In partnership with: Utah Division of State Parks and Recreation, The Friends of the Utah Avalanche Center, Utah Department of Emergency Services and Homeland Security and
“keeping you on top”
October 18, 2006 3:00 pm
This is the
about the annual backcountry gear swap sponsored by the Friends of the
Just because there are no more advisories yet doesn’t mean that there are no more avalanches. Fall snowstorms often create some of the most dangerous avalanche conditions of the season.
Here is a little primer on the avalanche conditions you can expect this fall until we start our regular forecasts around November 1st.
As you know, we’ve had several early season snowstorms. The sun is strong enough and the temperatures are still warm enough to melt the snow on most slopes with the important exception of the upper elevation shady slopes, for instance, northwest, north and northeast facing slopes above about 9,000’. This snow usually metamorphoses rapidly into very weak, sugary “faceted” snow, which is our most common and dangerous weak layer. On these slopes, any new snowfall or wind deposited snow could easily slide on top of these pre-existing weak layers.
With each snow or wind storm you need to carefully check how well the new snow is bonded to the underlying snow. You can easily do this by using test slopes, which are small, short slopes where the consequence of an avalanche are low. Just jump on them to see how they respond. You can also quickly dig down with your hand and isolate a small column of snow and pull on it to see how easily it breaks away.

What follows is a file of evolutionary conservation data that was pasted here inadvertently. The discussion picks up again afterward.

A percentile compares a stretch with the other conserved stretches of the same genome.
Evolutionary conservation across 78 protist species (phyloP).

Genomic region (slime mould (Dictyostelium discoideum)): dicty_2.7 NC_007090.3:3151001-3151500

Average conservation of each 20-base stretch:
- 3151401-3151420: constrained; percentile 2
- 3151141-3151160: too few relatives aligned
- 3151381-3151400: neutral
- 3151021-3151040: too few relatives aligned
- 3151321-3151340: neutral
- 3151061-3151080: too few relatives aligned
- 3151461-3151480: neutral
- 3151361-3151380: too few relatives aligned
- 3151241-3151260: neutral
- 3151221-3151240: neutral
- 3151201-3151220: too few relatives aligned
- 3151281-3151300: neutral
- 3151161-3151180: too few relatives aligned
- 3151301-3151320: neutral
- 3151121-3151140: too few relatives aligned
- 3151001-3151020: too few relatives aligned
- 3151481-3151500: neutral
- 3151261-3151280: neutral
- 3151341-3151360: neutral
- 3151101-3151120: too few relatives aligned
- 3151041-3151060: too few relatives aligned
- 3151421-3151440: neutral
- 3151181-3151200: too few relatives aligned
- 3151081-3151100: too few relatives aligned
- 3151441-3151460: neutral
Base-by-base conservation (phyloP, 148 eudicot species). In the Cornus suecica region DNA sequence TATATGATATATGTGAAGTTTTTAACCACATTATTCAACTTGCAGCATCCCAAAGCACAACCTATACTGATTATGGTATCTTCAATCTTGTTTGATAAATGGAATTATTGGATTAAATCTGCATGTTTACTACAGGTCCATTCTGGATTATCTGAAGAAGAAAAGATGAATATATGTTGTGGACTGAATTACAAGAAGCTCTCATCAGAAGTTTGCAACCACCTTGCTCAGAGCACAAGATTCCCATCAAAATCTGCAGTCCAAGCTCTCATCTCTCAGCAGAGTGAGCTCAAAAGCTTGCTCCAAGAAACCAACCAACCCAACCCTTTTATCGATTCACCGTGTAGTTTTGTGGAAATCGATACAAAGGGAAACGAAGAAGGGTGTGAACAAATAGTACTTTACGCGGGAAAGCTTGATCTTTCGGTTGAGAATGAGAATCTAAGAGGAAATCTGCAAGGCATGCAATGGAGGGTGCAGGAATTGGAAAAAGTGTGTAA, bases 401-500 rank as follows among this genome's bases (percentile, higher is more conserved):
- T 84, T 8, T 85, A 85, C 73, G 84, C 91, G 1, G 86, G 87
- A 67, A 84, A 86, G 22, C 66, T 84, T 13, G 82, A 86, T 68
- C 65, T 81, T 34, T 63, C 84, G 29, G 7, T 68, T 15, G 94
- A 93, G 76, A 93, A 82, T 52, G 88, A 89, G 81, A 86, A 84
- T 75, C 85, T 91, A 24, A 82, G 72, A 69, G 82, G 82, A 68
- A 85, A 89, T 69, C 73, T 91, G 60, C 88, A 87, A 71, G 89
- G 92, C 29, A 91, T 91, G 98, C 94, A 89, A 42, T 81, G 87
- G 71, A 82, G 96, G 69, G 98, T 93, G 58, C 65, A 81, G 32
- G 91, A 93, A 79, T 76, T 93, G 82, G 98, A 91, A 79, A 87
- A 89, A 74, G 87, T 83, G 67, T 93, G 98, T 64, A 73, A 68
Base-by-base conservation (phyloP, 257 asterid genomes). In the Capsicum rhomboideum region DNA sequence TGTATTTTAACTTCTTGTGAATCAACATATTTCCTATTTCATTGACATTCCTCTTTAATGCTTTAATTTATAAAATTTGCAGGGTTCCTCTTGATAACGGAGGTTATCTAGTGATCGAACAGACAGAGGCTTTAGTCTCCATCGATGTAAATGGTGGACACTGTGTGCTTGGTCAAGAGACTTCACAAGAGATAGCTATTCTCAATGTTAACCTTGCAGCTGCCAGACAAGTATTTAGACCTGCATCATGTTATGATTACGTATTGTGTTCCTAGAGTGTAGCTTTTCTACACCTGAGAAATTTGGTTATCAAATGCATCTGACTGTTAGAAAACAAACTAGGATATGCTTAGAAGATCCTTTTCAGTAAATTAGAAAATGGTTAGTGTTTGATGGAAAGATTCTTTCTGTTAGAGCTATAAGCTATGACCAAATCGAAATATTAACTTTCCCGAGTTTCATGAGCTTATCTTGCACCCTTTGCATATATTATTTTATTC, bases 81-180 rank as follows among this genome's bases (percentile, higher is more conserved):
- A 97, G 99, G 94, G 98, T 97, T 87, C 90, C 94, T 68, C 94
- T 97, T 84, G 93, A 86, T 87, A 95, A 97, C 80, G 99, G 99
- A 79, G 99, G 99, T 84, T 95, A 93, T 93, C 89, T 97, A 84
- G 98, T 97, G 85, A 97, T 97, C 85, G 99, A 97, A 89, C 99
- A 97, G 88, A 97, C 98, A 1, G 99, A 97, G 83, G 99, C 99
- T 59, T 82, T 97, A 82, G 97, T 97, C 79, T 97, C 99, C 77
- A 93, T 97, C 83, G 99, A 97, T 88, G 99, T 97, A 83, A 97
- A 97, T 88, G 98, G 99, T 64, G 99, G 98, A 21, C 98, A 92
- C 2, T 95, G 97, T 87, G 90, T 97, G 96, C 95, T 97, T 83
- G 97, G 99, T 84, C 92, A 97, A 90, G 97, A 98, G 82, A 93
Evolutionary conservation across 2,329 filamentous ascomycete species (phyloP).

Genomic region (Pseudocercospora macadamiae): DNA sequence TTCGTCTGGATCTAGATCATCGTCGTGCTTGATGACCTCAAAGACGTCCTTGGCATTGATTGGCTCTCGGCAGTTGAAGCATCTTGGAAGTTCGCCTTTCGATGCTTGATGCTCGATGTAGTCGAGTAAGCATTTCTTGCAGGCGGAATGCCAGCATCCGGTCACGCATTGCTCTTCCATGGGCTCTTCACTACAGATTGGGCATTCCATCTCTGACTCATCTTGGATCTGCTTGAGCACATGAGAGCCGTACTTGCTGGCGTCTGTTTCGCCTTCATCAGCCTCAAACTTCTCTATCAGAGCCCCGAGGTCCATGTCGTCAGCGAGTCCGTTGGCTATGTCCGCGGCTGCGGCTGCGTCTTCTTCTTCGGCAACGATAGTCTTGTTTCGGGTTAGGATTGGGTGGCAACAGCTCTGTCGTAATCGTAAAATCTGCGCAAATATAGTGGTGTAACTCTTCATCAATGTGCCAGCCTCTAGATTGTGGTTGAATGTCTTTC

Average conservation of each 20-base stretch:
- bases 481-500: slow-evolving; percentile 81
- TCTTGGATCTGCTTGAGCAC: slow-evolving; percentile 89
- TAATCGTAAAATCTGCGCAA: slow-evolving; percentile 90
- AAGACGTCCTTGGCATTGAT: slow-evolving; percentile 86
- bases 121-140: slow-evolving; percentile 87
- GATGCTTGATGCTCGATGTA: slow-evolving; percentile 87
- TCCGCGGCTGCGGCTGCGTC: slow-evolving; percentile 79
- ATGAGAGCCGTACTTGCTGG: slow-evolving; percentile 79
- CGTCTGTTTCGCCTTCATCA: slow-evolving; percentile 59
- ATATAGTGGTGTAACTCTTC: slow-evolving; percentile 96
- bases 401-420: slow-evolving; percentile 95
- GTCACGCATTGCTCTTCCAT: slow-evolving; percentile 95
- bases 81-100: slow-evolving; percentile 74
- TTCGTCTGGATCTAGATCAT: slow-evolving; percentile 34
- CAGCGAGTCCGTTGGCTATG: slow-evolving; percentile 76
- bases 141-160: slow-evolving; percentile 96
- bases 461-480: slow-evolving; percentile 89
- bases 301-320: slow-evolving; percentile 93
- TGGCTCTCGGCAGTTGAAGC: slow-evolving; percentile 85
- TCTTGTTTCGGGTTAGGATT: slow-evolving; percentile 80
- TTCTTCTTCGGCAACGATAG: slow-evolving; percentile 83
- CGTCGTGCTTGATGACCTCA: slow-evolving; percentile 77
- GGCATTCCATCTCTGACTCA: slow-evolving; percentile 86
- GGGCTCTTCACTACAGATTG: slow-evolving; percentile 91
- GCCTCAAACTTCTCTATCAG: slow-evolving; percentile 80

Remember the ski resorts are not yet open, nor are they doing any avalanche control. So you have to treat them like backcountry terrain. In other words, your favorite slope that usually has moguls can easily slide and you need to cross them one at a time and never jump in when another party is below you. Every fall there are several close calls and occasional fatalities at unopened ski areas.
Finally, be sure to put fresh batteries in your beacon and do lots of practice scenarios before heading into dangerous terrain.
To find early season weather information, be sure to bookmark the National Weather Service page and you should regularly consult the Snow Page, (Alta Collins station is operating) the Satellite Imagery page (look at infrared Western U.S. 2km).
If there is anything we should know about, continue to let us know by calling (801) 524-5304 or 1-800-662-4140, email [email protected] or fax 801-524-6301
Well, good luck, stay on top and we’ll be talking with you on a regular basis soon.